For his part, Tocqueville was aghast at the unsafe working conditions of people employed in private trade, and he called for strong corporate regulation. In his words, private industry can ‘endanger the health, even the life, of those who make money out of it or who are employed therein. Therefore, the industrial classes, more than other classes, need rules, supervision, and restraint, and it naturally follows that the functions of government multiply as they multiply.’
From Smith’s suggestion in Wealth of Nations for limits on interest rates to avoid extortionate lending practices, to Tocqueville’s suggestion that elites should ‘attach less importance to the work and more to the workman,’ the classical liberals were not wedded to some ‘small government’ mantra as later thinkers on both the right and the left have assumed. Rather, they were strongly concerned with protecting marginalized groups from exploitation by the powerful.
Today’s libertarian paternalists such as Sunstein and Thaler, as well as the Conservative governments that revere their work, think it is essential both to minimize and to obscure government regulation lest too many on the right scream ‘foul’ over misguided government intervention. But strong regulation of corporate predation is how the excesses of the 1920s were curbed until the 1980s, when deregulation by the Reagan and Thatcher governments onwards was unleashed.
Today, interventionism is no longer quite as dirty a word. The package of government support announced by the UK chancellor on March 20 offers much-needed assistance to many across Britain: it might not be enough, but it’s a start. And yet, there’s still an unanswered question of who will end up paying for it. After the 2008 financial crisis, the majority of citizens benefitted very little from quantitative easing that enriched investors. The poorest continued to endure year after year of misery inflicted through austerity measures while corporate tax avoidance proceeded unhindered. Only vigilance will ensure the same thing doesn’t happen this time.
The assistance programme announced by Britain’s Tory government was taken from the left’s playbook. Even if, later on, the right tries to displace costs onto the most marginalized, at least the normative case for interventionism has been made. But what should it be called, this new ethos of interventionism?
We should resist any acceptance of a heteronormative word like ‘paternalism,’ as some ‘nudgers’ might want. Instead, the progressive left should call it what is: protectionism, deliberately advancing new language and phrases that strip the word of the almost universally pejorative connotations it has carried for nearly two centuries.
Clearly not all types of protectionism should be commended. Certainly not the jingoist protectionism favoured by Brexiteers like Boris Johnson in the UK and Donald Trump or Steve Bannon in the US, nor the type of market protectionism implicitly advocated by Austrian economists such as Hayek.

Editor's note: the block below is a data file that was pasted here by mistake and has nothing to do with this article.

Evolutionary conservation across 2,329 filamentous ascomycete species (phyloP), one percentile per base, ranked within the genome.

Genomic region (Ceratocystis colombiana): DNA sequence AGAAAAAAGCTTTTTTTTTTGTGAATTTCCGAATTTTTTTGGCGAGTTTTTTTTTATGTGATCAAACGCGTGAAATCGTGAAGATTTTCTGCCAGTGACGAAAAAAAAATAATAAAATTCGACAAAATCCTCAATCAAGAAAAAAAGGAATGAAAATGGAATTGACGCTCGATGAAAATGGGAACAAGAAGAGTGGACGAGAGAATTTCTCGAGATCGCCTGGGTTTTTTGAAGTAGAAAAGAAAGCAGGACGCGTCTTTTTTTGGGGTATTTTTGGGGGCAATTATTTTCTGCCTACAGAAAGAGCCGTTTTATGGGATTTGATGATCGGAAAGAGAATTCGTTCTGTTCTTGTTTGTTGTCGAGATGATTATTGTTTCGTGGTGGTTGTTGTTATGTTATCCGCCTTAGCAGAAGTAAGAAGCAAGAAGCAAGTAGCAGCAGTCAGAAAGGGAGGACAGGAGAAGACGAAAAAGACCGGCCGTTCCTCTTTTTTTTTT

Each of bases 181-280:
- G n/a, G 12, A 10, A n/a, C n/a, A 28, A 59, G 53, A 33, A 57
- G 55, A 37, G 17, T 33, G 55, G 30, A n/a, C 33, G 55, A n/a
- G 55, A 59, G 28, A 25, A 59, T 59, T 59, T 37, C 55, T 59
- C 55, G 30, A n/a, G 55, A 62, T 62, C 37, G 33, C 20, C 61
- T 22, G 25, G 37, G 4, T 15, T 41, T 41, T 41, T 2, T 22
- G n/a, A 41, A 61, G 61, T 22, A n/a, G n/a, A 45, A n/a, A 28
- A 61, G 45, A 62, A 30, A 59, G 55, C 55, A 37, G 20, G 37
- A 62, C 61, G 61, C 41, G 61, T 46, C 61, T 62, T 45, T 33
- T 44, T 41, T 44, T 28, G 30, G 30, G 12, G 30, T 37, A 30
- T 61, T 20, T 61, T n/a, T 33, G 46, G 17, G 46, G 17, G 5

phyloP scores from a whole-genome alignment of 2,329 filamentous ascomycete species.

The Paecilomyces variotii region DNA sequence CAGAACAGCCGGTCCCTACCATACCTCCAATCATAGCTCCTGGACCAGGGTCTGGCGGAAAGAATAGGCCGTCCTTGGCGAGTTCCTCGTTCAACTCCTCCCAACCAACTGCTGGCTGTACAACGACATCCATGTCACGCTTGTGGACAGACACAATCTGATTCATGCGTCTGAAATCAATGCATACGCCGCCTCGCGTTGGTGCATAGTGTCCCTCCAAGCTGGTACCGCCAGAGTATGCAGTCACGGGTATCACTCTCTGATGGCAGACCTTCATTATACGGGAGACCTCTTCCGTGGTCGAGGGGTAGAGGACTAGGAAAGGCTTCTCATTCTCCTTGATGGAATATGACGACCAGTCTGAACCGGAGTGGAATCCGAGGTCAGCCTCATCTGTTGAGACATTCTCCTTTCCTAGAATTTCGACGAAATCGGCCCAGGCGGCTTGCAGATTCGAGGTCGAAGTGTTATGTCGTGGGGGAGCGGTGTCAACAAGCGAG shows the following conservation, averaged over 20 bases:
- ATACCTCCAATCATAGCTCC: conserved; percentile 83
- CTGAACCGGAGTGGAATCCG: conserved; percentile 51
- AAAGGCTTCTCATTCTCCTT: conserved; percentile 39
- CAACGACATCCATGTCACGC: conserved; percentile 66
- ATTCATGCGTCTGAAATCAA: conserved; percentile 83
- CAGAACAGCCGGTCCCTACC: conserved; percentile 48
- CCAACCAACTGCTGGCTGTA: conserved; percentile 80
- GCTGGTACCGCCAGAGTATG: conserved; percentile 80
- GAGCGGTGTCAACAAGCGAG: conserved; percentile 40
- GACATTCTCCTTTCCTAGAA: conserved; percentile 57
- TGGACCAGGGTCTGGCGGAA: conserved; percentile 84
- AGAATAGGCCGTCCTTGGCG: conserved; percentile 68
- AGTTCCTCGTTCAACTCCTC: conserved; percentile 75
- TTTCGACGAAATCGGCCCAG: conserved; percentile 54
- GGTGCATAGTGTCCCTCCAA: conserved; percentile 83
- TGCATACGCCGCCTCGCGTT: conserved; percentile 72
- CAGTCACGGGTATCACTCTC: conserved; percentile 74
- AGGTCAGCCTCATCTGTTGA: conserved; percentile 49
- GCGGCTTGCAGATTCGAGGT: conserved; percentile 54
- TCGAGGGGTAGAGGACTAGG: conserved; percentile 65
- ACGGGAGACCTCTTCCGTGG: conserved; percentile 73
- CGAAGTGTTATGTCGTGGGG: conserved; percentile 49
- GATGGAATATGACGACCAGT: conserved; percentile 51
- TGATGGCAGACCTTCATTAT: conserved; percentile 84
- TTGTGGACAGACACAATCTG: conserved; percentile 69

Nor is ‘patriotic protectionism’ helpful, as it threatens to galvanize jingoism on the left. As the left embraces positive elements of government interventionism and protectionism, different catchphrases that emphasize international solidarity are needed. Phrases like solidaristic protectionism. Phrases like international protectionism. Deliberately oxymoronic phrases might dish back a little of what the right has dished out, like ‘protective libertarianism’ or ‘solidaristic libertarianism’ that celebrates protection of the most marginalized and their right to liberty from crushing debt and working conditions. Libertarianism never belonged to the right and it’s not theirs to keep. Solidarity advocates are already reclaiming it.
Nor does the nudge crowd deserve a word as powerful as libertarianism. As Bacevic brilliantly observes, the British public has endured over 10 years of asinine policies that ‘nudge’ people all the wrong directions. Nudged to buy fruit that is unaffordable; nudged to move neighbourhoods to find a decent school, rather than making all schools decent for all; nudged towards huge debt burdens rather than effectively regulating the housing market. No more. We need international protectionism that protects the weakest against the predations of the strongest. During this devastating pandemic, it’s already become clear that a new, solidaristic libertarianism has been unleashed, building support networks from the ground up. And yet, while anarchists might object, such grassroots networks can’t thrive in a vacuum: they need support from a democratic socialist state devoted to ensuring that the most marginal in any society have their human rights fulfilled, the right to health, housing, food, and education.
Call it what you want, as long as the greatest lie of the 20th century is banished: the lie that governments can do little good. We the people are the government, driven by an eternal good: the righteous demand for equal liberty and protection for all.
Linsey McGoey is Professor of Sociology at the University of Essex.